I just started selling it at 500 a pop. There was no ongoing. Which is a horrible model because those people are gonna need support, you know. So, I did that for a little bit, and then I’ll tell you kind of the dark intertwined story here and make it real brief. But basically, I had gone to InfusionCon, I think in 2009. Which is their, you know, regular conference. And while I was there, I talked to a guy from the UK about building a WordPress membership plugin. And I found out later that he went right back as quick as he could and hired someone to try to build one.
Nathan: Oh my God, really? So someone actually stole your idea? I didn’t…like, so many people would think that’s gonna happen. I always say, “No, don’t worry. Most people don’t even have the time to steal your idea.” So someone actually stole your idea?
Micah: Yeah, no. And you’re mostly…I would say you’re mostly right. Like people aren’t going to do that, but in this case, yeah I found out later. And the way I found…was funny. So, I’m making a WordPress membership plugin, and then another one comes on the market. And after a while, I start talking to the guy who’s running it. And he says, “Oh,” you know, “This guy in the UK who got me to make this in the first place.” And I guess they had had a falling out. And so the guy in the UK started up the coder, the coder had baited, and then he was kind of chugging along. And so we got to talking and eventually we actually merged, and that’s what became iMember360.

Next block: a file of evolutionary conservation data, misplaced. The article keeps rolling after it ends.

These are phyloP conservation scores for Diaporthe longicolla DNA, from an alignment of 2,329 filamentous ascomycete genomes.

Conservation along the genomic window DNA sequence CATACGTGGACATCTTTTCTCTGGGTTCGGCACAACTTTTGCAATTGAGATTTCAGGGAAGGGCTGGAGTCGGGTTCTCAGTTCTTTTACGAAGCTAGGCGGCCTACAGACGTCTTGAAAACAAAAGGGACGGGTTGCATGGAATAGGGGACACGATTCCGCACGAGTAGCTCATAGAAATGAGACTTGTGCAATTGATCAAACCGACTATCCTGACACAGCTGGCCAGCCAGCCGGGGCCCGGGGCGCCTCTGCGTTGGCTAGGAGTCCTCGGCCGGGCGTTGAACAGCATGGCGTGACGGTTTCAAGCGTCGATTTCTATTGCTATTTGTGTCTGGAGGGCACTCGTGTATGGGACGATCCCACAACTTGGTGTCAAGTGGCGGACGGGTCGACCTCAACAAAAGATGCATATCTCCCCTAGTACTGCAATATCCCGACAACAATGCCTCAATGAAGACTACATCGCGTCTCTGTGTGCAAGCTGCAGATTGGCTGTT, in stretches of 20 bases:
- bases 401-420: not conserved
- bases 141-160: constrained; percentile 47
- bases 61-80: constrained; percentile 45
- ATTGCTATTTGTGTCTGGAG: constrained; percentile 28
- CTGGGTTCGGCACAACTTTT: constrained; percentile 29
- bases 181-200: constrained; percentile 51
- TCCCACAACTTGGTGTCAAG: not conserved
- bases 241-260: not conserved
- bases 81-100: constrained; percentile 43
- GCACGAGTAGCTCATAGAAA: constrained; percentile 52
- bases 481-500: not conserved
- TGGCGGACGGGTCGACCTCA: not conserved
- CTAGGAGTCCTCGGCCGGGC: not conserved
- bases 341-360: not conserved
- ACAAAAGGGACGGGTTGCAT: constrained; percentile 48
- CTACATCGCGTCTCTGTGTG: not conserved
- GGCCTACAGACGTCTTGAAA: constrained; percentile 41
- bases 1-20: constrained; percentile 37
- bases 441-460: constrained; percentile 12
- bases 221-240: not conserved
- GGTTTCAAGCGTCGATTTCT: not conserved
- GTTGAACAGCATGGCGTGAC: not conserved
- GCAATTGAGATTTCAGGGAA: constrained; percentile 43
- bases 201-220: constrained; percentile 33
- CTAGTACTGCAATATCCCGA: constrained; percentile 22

And he and I had a falling-out. I realized now why he had issues with other partners. It’s kind of an ongoing thing. But doing iMember360, we grew that from…I was only doing about 18 months? And then we did that, and afterward, I was kind of sick of software and support and just kind of like, “I’m just gonna do info. I’ve been making this membership site software. I’m just gonna go make my own membership site,” and I did. And it was great. We made like six figures in 30 days and just kind of carried on with it.
Nathan: Yeah. Wow.
Micah: Yeah. So, I knew how to do that, and I actually did it with CustomerHub. So because I wasn’t gonna use that other software, I ended up using CustomerHub, which is another Infusionsoft membership thing. But I did that for a couple years and then what happened is, Dave, who made Memberium, he had been cooking that up on the side and was using it a lot with Ryan Deiss as a private client. So, after a while, he and I talked again and right when he had first started it, was shortly after I had broken up with iMember360. And so, we talked the whole time, you know, as far as like, “Hey, when that’s ready I’d love to use it because I still like WordPress.”